At the tender age of 13, Rebecca Black entered the national conversation as the star of a music video for a song called “Friday.” Made by a song-and-video factory, the age-appropriate, auto-tuned bop wasn’t really intended for widespread public consumption. Yet it blew up into an early — and widely panned — viral sensation with well over a 100 million views on YouTube. Black soon retreated to high school before reemerging as a popular YouTube vlogger. Now, six years later and finding her way out of the maze of adolescence, she’s back to where she started: making music. But this time, she comes equipped with exposure to the industry and an understanding of how to deal with the fickle tides of internet favor. Plus, she’s writing her own songs.
“I spent so long only feeling like I was this internet girl, this meme,” she explains to TIME. “Right now, I just want to get to a spot where people can refer to me as a musician, as a songwriter.” To that end, she’s releasing an EP this summer, and spoke with TIME about new single “Foolish” — a dreamy, summery pop tune. Below, listen to the song and read what Black has to say about leaving the naysayers behind and moving in a new direction.
TIME: What have you been up to in the last six years?
Rebecca Black: Really, for the most part, I’ve been growing up. “Friday” was such an unexpected thing that neither I nor my parents nor anyone was prepared for. So I went to high school. And I started doing YouTube. At first I was really scared of it, since a lot of great things happened with “Friday,” but there was a lot of negativity that came with it, too. But once I bit the bullet and put myself out there, I found a really cool community. Girls that were also in my same boat of, “I’m just a 16-year-old trying to figure out high school,” and you don’t really know who you are, and you’re just trying to find your way — they connected with it.
What’s your advice to kids like you who have gone through cycles of of cyberbullying?
I think if there’s one thing I wish I could have told myself when I was 13 — or even when I was 7 years old and going through bullying in elementary school — it’s that you don’t have to be strong. People preach this message of “Stay strong, don’t let them get to you.” But as I’ve grown up, I’ve learned, “Oh my God, if only I felt it was OK to cry and tell how hurt I was.” You can pretend like it doesn’t bother you, but at the end of the day, humans are humans and we feel real things. Until you acknowledge it, it’s not like it goes away. It sits there with you, and it waits for you to acknowledge it.
Even before “Friday,” were you interested in music as a career?
From the moment I came out of the womb, practically, I was performing. I had this game plan where I was like, Alright, I’m going to do theater here, go to high school and do theater there, go to New York and NYU and really soak it up. “Friday” wasn’t something I had written on my own; it was written for me. That was my tester, to see if I even liked the experience of being in a studio and being on a music video set. But it ended up kind of working out. Stage is my home; I felt more comfortable as a kid onstage than giving a presentation in school. That sticks with me today.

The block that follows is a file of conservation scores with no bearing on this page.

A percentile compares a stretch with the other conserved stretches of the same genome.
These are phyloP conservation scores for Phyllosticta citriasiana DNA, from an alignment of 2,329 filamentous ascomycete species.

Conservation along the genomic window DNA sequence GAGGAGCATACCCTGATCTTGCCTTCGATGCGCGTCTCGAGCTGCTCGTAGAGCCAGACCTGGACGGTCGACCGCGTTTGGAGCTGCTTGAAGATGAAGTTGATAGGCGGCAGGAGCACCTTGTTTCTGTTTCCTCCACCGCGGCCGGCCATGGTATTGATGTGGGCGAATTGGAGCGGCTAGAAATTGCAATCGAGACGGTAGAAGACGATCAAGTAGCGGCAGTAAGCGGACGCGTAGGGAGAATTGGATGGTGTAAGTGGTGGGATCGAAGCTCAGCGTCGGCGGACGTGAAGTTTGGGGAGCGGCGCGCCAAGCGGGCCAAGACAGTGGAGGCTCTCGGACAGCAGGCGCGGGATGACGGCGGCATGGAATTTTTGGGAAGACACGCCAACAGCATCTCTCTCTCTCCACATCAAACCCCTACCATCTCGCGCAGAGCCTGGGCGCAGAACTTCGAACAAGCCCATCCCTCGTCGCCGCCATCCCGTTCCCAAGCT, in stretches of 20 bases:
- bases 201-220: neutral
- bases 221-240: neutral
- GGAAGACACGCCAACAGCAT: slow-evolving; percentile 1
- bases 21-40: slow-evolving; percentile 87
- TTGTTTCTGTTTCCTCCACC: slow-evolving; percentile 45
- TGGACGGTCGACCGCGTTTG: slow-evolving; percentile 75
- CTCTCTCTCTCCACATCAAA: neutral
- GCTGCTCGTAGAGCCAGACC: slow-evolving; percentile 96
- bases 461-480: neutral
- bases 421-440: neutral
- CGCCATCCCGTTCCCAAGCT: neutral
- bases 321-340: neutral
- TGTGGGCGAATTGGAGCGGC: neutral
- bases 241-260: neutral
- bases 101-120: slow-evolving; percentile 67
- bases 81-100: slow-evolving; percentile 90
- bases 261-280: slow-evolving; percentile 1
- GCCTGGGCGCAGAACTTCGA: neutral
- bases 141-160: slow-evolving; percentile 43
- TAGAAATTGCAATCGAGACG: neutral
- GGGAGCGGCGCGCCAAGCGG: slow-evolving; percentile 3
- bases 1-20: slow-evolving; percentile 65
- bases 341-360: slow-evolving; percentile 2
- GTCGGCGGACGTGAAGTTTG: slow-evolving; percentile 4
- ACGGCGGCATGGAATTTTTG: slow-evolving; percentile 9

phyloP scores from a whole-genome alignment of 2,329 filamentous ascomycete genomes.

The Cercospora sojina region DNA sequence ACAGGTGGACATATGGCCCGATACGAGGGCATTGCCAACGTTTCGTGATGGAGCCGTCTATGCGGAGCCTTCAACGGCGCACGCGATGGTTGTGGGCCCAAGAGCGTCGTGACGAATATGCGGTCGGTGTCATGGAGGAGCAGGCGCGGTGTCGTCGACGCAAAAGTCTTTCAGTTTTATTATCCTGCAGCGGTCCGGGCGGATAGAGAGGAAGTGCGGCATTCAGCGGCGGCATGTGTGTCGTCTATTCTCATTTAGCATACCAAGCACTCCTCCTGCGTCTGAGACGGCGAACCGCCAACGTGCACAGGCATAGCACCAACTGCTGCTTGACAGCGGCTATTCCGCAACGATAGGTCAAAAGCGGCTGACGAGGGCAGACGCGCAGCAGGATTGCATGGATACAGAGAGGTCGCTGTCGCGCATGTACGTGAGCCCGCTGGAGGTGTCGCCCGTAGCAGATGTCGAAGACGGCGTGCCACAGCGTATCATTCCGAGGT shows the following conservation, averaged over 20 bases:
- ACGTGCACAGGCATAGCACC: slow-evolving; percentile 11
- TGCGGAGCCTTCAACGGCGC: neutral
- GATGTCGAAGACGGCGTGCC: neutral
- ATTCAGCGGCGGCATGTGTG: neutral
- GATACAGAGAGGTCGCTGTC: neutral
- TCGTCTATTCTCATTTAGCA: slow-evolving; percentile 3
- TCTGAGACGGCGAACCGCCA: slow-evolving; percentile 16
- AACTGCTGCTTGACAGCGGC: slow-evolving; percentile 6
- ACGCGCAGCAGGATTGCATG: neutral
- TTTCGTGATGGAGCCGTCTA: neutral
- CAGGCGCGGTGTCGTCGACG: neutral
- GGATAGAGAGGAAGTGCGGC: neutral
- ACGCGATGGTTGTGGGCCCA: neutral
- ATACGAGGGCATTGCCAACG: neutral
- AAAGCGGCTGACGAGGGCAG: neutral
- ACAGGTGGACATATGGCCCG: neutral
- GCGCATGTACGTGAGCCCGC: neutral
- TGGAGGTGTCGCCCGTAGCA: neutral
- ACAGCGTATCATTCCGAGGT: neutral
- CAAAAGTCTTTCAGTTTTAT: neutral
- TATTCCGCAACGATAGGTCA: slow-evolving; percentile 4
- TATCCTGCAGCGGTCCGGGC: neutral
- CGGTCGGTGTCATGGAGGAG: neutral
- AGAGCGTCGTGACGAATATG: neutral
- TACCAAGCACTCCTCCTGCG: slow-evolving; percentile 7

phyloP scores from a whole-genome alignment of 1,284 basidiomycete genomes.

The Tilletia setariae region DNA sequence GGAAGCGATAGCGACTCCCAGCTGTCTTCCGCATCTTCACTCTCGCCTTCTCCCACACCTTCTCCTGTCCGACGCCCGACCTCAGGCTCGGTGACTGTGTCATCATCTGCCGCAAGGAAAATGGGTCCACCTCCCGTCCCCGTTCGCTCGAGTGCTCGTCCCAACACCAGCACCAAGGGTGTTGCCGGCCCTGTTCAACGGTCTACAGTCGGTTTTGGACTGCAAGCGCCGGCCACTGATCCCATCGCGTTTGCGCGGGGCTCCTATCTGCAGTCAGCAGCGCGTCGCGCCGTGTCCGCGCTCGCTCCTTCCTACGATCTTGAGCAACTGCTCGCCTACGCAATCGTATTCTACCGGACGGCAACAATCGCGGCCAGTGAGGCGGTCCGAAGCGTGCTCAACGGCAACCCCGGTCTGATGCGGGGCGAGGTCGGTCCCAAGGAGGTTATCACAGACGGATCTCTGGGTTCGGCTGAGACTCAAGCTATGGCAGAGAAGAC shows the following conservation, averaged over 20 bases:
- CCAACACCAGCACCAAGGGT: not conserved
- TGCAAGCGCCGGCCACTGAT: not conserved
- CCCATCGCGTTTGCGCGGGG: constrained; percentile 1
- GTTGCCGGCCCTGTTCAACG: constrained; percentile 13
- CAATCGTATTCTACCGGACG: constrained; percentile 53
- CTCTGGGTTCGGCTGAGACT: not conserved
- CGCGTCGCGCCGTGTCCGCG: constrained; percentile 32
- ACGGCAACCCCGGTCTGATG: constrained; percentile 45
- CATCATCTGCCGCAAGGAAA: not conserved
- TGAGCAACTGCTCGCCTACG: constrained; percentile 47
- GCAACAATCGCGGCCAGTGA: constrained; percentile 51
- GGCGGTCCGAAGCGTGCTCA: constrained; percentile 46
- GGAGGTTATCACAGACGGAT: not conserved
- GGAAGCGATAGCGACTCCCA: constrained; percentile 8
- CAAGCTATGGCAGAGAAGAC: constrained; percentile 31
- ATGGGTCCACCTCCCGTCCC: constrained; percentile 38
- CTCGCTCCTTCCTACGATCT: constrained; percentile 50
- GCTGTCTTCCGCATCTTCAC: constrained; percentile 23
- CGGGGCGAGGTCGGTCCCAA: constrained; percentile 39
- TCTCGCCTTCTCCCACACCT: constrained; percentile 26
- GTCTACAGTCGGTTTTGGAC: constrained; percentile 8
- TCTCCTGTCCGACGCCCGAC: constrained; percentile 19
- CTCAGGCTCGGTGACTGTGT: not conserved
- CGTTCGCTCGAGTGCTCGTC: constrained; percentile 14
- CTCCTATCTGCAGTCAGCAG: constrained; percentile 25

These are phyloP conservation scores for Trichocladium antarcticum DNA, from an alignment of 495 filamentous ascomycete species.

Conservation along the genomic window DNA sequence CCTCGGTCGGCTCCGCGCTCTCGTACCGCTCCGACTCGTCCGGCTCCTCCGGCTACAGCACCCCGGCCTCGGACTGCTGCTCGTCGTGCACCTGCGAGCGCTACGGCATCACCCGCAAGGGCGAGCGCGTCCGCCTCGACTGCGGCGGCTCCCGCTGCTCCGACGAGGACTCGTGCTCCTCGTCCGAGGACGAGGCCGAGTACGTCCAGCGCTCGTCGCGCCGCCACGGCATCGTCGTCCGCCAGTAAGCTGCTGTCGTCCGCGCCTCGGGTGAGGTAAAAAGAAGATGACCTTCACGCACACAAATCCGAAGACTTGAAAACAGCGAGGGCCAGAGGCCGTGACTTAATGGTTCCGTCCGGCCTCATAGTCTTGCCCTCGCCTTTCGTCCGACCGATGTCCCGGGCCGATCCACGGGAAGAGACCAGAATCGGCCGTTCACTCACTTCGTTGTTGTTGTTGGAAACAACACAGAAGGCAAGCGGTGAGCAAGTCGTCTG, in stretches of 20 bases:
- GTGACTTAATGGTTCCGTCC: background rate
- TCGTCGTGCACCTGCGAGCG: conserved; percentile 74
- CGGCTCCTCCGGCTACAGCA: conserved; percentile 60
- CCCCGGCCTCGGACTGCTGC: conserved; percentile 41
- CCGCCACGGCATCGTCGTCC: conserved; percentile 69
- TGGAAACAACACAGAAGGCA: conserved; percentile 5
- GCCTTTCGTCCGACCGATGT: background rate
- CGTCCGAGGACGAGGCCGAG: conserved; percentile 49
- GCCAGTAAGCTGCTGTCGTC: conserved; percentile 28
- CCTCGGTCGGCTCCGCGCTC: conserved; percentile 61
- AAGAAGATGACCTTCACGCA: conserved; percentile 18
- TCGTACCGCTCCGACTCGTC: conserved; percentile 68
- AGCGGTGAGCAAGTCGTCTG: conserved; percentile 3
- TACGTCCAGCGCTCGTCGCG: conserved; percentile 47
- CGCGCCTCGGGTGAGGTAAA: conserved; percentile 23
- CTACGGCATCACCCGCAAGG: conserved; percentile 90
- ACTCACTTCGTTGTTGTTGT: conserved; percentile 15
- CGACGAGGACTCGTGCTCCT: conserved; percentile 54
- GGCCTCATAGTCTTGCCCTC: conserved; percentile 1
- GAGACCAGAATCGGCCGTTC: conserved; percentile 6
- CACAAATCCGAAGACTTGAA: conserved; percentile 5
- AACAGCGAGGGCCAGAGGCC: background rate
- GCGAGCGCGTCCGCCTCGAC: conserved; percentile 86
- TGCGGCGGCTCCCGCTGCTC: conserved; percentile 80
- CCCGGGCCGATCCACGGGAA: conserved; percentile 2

How would you describe the music you’re making now that you’re in control?
It’s definitely pop. I do love great pop music. But I listen to a lot of different kinds of music. In high school, and especially when I was home-schooled, that was when I started to break away from listening to Top 40, and started to dig for stuff that felt right and real to me. So it’s definitely a lot of indie and a lot of alternative that I bring into the pop world.
What’s the back story to your new song, “Foolish”?
I was 18 when I wrote this, and I was just getting into a relationship. It was my first real boyfriend-girlfriend thing. I was really excited and terrified. There was this one point where I was just laying in bed with my boyfriend at the time, and we had been listening to a Coldplay record. It stopped, and all we heard was the buzzing from the record player. It was the most calm, sweet, intimate moment we had together, just listening to silence. I think it’s those moments that really make a relationship — at least for someone like me who’s just trying things out.
What’s next for you?
I have an EP that’ll be out this summer, that I’m very excited about. It actually clicked in my head last night that every song on this EP is about coming into a new part of yourself. I’ve spent a lot of time, obviously, growing up, and I’ve yet to ever put out a body of work. If there’s one thing I hope anyone would take from this EP, it’s that I’m just trying to figure myself out here. It’s a lot about those experiences I’ve had as I’ve started to be on my own and grow up, and sometimes things go really well, and sometimes things suck and they hurt. So. I’m just trying to figure my own way.
Is there anything you’d want to say to detractors or naysayers of your career?
I spent so many years of my teenage life growing up and thinking about, “How am I going to prove these people wrong?” But at the end of the day, anyone who is trying to prove anyone else wrong is doing a disservice to themselves, because it becomes about the other person, and not about yourself. I’m just doing me at this point. I think if there’s anything to say to anyone, it’s that I’m so excited for people to get to know me, whether they like it or not.
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